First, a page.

Sugar Tong Splint (Internal Medicine)

Procedures Consult Mobile
Quick ReviewFull DetailsChecklist
Help  |  Print
- Full procedure text, video and illustrations available with the full product
  • Temporary immobilization for distal radius fracture
  • Infection
  • Impending compartment syndrome
  • Diabetic or other neuropathy
  • Slightly warm (not over 24°C) water and bucket
  • Stockinette (optional)
  • Soft cotton bandage/undersplint material (e.g., Webril padding), 3 or 4 inch width
  • Plaster bandages, 3 or 4 inch width
  • Elastic bandages (Ace)
  • Adhesive tape
  • The radius and ulna articulate distally with the carpal bones to form the wrist.
  • The brachial artery branches at the anterior elbow to form the ulnar and radial arteries, which continue distally.
  • At the elbow, the ulnar nerve is posterior to the lateral epicondyle; the median nerve is anterior to the joint along with the brachial artery; and the radial nerve lies anterior to the medial epicondyle.
  • The median nerve is located in the midline of the anterior wrist (ventral), the ulnar nerve courses medially along the ulna, and the radial nerve continues along the radial aspect of the forearm.
  • The radial nerve supplies sensation to the dorsolateral hand (dorsal and thenar areas) and proximal thumb, the median nerve supplies sensation to the lateral palm and the palmar/distal first and second digits, and the ulnar nerve supplies sensation to the medial hand (dorsal and palmar) and the fifth digit.

Sample excerpt does not include step-by-step text instructions for performing this procedure
The full content of this section includes:
  • Step-by-step text instructions for performing the procedure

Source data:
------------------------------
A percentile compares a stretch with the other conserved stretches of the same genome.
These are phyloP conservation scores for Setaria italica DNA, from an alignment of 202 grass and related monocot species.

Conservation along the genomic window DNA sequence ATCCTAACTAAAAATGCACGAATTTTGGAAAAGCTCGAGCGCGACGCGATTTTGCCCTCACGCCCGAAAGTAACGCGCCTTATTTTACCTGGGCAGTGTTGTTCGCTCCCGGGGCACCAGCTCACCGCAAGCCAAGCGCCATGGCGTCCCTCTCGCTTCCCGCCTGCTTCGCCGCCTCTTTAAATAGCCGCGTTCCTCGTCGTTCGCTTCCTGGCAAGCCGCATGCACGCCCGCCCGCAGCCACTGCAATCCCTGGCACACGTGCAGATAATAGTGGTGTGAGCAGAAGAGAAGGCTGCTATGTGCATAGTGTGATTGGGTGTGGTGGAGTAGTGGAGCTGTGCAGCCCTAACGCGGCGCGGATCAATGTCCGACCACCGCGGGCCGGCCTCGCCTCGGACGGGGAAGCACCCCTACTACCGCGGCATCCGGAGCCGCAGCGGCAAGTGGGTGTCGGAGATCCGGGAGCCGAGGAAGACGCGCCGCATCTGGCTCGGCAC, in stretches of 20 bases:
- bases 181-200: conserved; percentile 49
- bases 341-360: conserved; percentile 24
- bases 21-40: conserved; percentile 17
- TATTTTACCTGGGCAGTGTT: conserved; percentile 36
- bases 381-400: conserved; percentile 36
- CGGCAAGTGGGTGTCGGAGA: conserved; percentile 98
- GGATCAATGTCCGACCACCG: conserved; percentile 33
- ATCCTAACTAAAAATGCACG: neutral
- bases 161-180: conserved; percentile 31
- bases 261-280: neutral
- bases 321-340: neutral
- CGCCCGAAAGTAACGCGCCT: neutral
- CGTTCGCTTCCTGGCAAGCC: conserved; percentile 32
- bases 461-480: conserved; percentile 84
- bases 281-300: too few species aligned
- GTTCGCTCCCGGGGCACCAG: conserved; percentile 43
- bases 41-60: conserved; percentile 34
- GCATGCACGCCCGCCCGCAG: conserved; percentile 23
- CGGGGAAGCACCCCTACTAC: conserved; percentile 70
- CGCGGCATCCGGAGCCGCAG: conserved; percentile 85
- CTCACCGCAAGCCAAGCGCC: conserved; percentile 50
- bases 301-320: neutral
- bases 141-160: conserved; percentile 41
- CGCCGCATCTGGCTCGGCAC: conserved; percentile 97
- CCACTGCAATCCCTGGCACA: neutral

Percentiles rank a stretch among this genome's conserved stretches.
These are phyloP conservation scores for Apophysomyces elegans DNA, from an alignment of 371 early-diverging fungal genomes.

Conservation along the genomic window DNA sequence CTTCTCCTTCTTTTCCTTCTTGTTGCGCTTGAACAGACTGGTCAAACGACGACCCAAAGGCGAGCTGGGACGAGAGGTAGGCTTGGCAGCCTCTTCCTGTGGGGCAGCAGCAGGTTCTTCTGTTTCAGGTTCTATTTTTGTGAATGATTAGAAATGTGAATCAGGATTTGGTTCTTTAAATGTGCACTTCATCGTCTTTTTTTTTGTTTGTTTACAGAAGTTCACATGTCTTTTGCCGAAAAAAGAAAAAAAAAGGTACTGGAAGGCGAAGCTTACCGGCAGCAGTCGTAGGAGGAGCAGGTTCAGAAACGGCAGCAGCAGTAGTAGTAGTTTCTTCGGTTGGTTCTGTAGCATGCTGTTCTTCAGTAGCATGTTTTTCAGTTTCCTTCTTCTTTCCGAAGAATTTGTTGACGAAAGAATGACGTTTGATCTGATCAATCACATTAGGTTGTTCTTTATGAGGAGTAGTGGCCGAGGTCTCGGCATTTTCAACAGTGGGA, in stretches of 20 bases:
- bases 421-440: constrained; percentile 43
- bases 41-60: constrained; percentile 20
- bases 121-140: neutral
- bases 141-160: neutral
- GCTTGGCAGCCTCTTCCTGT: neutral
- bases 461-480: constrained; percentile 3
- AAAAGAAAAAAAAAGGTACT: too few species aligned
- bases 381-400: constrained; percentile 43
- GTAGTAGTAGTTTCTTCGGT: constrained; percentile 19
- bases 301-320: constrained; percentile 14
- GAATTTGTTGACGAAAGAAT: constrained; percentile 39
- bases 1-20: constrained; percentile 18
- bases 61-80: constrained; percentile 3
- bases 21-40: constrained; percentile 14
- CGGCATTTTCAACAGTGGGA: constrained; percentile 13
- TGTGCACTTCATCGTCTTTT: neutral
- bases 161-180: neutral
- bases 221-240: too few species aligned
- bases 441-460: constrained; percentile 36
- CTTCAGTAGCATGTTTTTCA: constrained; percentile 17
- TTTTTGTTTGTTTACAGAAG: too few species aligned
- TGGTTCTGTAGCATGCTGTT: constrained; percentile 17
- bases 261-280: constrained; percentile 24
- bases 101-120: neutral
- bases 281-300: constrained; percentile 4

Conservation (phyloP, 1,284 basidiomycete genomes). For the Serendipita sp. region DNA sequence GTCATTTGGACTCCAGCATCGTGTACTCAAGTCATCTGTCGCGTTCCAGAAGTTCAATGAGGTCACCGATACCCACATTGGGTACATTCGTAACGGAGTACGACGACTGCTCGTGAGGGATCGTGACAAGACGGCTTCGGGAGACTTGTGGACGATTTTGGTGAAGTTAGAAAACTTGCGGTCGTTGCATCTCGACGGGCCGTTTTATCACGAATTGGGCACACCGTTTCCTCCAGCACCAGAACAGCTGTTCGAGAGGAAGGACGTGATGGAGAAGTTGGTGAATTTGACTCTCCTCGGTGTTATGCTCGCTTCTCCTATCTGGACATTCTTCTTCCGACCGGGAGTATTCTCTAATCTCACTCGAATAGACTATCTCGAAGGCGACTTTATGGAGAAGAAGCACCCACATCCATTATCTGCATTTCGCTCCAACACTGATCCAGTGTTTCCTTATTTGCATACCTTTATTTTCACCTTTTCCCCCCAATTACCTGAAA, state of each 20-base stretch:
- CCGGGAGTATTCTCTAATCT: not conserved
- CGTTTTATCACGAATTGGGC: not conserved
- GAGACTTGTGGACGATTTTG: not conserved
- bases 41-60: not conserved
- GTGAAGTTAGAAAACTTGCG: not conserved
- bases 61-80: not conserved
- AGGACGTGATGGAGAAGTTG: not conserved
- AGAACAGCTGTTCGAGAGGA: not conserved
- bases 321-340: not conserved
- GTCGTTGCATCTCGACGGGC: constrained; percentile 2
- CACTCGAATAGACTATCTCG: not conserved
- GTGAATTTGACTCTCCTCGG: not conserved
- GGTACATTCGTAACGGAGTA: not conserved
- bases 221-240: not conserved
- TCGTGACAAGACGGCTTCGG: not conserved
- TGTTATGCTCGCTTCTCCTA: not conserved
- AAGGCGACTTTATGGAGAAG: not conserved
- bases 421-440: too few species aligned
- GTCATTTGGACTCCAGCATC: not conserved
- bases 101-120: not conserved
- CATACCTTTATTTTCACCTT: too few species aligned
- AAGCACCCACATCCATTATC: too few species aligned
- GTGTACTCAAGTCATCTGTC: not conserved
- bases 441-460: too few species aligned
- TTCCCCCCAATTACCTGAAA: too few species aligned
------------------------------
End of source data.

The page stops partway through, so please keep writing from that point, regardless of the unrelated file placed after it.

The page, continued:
• Clinical pearls providing practical clinical tips from medical experts
  • Patient safety guidelines consistent with Joint Commission and OHSA standards
  • Links to medical evidence and related procedures

  • Use radiography to confirm that reduction was achieved and maintained.
  • Conduct a neurovascular examination.
  • Instruct the patient to keep the splint clean and dry.
  • The extremity should be kept elevated for the first 2-3 days.
  • Loosen the elastic bandage if neurovascular symptoms arise.
  • Reevaluate if increased pain or burning develops in the extremity.
  • Plaster burn
  • Pressure sores
    • The epicondyles and olecranon process are particularly vulnerable.
  • Nerve palsy
    • Use extra padding to protect the elbow and wrist areas.
    • The ulnar nerve is particularly vulnerable to compression.
    • The median nerve is vulnerable at the wrist.
  • Vascular compromise
    • The ulnar and radial arteries are vulnerable to compression from bone fragments, swelling, and splinting.
  • Splint dermatitis
  • Permanent joint stiffness
About Procedures Consult | Help | Contact Us | Terms and Conditions | Privacy Policy
Copyright © 2019 Elsevier Inc. All rights reserved.